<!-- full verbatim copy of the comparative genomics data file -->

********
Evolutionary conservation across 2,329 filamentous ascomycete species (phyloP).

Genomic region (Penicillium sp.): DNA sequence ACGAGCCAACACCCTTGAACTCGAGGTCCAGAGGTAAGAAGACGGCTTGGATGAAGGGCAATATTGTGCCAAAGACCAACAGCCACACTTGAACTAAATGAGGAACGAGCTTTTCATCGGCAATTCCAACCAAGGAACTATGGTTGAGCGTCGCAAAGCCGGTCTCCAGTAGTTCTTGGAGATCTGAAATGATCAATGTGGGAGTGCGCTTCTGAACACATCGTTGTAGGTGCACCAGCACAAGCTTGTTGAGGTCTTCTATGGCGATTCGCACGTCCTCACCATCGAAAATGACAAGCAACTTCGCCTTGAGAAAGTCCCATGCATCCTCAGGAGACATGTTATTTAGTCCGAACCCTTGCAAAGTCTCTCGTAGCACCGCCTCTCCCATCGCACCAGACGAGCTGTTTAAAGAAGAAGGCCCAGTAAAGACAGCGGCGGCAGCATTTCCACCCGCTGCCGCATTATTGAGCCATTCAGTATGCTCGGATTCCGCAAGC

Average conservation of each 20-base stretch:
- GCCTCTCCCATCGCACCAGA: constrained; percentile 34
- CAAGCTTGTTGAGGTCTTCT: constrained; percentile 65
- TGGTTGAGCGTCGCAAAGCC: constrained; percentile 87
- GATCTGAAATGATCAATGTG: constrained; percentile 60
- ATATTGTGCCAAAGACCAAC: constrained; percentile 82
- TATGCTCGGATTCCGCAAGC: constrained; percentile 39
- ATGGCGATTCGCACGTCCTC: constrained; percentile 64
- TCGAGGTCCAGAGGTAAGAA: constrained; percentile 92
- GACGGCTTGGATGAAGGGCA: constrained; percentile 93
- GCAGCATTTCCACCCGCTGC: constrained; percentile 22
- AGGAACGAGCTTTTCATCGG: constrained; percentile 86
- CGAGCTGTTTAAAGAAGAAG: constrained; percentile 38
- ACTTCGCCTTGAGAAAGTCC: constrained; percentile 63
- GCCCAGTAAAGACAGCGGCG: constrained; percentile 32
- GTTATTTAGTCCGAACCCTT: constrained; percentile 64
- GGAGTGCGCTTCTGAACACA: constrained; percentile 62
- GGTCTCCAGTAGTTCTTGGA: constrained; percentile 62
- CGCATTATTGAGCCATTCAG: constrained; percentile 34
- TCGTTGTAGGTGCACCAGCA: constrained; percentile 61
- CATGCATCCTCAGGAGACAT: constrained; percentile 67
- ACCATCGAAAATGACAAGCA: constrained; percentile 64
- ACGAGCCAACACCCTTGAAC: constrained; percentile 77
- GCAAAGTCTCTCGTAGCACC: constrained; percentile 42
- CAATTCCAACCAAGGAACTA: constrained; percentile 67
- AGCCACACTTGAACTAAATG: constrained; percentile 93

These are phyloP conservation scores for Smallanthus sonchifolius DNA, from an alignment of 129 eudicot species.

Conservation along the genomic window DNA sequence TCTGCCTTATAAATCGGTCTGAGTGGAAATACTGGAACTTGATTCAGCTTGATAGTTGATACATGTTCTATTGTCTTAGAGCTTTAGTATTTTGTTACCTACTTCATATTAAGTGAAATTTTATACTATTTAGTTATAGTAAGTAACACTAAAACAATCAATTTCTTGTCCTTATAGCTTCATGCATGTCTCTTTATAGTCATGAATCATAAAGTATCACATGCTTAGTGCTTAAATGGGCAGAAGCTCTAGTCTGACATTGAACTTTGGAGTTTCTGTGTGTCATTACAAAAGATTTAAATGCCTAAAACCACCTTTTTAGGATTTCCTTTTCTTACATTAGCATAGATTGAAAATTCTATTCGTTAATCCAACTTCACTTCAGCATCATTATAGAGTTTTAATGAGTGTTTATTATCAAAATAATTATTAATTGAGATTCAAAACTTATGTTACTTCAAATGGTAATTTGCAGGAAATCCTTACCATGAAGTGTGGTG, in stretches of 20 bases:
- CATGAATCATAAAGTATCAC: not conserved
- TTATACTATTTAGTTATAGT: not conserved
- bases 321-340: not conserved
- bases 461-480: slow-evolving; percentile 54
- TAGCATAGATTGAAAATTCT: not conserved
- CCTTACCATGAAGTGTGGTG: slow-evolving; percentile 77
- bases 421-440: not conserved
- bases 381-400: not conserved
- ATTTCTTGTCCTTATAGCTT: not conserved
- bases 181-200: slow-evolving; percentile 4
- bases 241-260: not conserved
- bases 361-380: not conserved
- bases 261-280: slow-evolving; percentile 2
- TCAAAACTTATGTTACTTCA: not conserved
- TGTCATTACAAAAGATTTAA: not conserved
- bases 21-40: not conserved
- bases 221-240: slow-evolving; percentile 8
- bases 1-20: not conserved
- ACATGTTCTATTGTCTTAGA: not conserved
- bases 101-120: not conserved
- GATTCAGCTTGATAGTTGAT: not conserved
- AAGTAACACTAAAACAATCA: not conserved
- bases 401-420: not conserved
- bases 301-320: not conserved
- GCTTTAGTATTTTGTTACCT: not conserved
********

Evolutionary conservation across 2,329 filamentous ascomycete species (phyloP).

Genomic region (Penicillium sp.): DNA sequence ACGAGCCAACACCCTTGAACTCGAGGTCCAGAGGTAAGAAGACGGCTTGGATGAAGGGCAATATTGTGCCAAAGACCAACAGCCACACTTGAACTAAATGAGGAACGAGCTTTTCATCGGCAATTCCAACCAAGGAACTATGGTTGAGCGTCGCAAAGCCGGTCTCCAGTAGTTCTTGGAGATCTGAAATGATCAATGTGGGAGTGCGCTTCTGAACACATCGTTGTAGGTGCACCAGCACAAGCTTGTTGAGGTCTTCTATGGCGATTCGCACGTCCTCACCATCGAAAATGACAAGCAACTTCGCCTTGAGAAAGTCCCATGCATCCTCAGGAGACATGTTATTTAGTCCGAACCCTTGCAAAGTCTCTCGTAGCACCGCCTCTCCCATCGCACCAGACGAGCTGTTTAAAGAAGAAGGCCCAGTAAAGACAGCGGCGGCAGCATTTCCACCCGCTGCCGCATTATTGAGCCATTCAGTATGCTCGGATTCCGCAAGC

Average conservation of each 20-base stretch:
- GCCTCTCCCATCGCACCAGA: constrained; percentile 34
- CAAGCTTGTTGAGGTCTTCT: constrained; percentile 65
- TGGTTGAGCGTCGCAAAGCC: constrained; percentile 87
- GATCTGAAATGATCAATGTG: constrained; percentile 60
- ATATTGTGCCAAAGACCAAC: constrained; percentile 82
- TATGCTCGGATTCCGCAAGC: constrained; percentile 39
- ATGGCGATTCGCACGTCCTC: constrained; percentile 64
- TCGAGGTCCAGAGGTAAGAA: constrained; percentile 92
- GACGGCTTGGATGAAGGGCA: constrained; percentile 93
- GCAGCATTTCCACCCGCTGC: constrained; percentile 22
- AGGAACGAGCTTTTCATCGG: constrained; percentile 86
- CGAGCTGTTTAAAGAAGAAG: constrained; percentile 38
- ACTTCGCCTTGAGAAAGTCC: constrained; percentile 63
- GCCCAGTAAAGACAGCGGCG: constrained; percentile 32
- GTTATTTAGTCCGAACCCTT: constrained; percentile 64
- GGAGTGCGCTTCTGAACACA: constrained; percentile 62
- GGTCTCCAGTAGTTCTTGGA: constrained; percentile 62
- CGCATTATTGAGCCATTCAG: constrained; percentile 34
- TCGTTGTAGGTGCACCAGCA: constrained; percentile 61
- CATGCATCCTCAGGAGACAT: constrained; percentile 67
- ACCATCGAAAATGACAAGCA: constrained; percentile 64
- ACGAGCCAACACCCTTGAAC: constrained; percentile 77
- GCAAAGTCTCTCGTAGCACC: constrained; percentile 42
- CAATTCCAACCAAGGAACTA: constrained; percentile 67
- AGCCACACTTGAACTAAATG: constrained; percentile 93

These are phyloP conservation scores for Smallanthus sonchifolius DNA, from an alignment of 129 eudicot species.

Conservation along the genomic window DNA sequence TCTGCCTTATAAATCGGTCTGAGTGGAAATACTGGAACTTGATTCAGCTTGATAGTTGATACATGTTCTATTGTCTTAGAGCTTTAGTATTTTGTTACCTACTTCATATTAAGTGAAATTTTATACTATTTAGTTATAGTAAGTAACACTAAAACAATCAATTTCTTGTCCTTATAGCTTCATGCATGTCTCTTTATAGTCATGAATCATAAAGTATCACATGCTTAGTGCTTAAATGGGCAGAAGCTCTAGTCTGACATTGAACTTTGGAGTTTCTGTGTGTCATTACAAAAGATTTAAATGCCTAAAACCACCTTTTTAGGATTTCCTTTTCTTACATTAGCATAGATTGAAAATTCTATTCGTTAATCCAACTTCACTTCAGCATCATTATAGAGTTTTAATGAGTGTTTATTATCAAAATAATTATTAATTGAGATTCAAAACTTATGTTACTTCAAATGGTAATTTGCAGGAAATCCTTACCATGAAGTGTGGTG, in stretches of 20 bases:
- CATGAATCATAAAGTATCAC: not conserved
- TTATACTATTTAGTTATAGT: not conserved
- bases 321-340: not conserved
- bases 461-480: slow-evolving; percentile 54
- TAGCATAGATTGAAAATTCT: not conserved
- CCTTACCATGAAGTGTGGTG: slow-evolving; percentile 77
- bases 421-440: not conserved
- bases 381-400: not conserved
- ATTTCTTGTCCTTATAGCTT: not conserved
- bases 181-200: slow-evolving; percentile 4
- bases 241-260: not conserved
- bases 361-380: not conserved
- bases 261-280: slow-evolving; percentile 2
- TCAAAACTTATGTTACTTCA: not conserved
- TGTCATTACAAAAGATTTAA: not conserved
- bases 21-40: not conserved
- bases 221-240: slow-evolving; percentile 8
- bases 1-20: not conserved
- ACATGTTCTATTGTCTTAGA: not conserved
- bases 101-120: not conserved
- GATTCAGCTTGATAGTTGAT: not conserved
- AAGTAACACTAAAACAATCA: not conserved
- bases 401-420: not conserved
- bases 301-320: not conserved
- GCTTTAGTATTTTGTTACCT: not conserved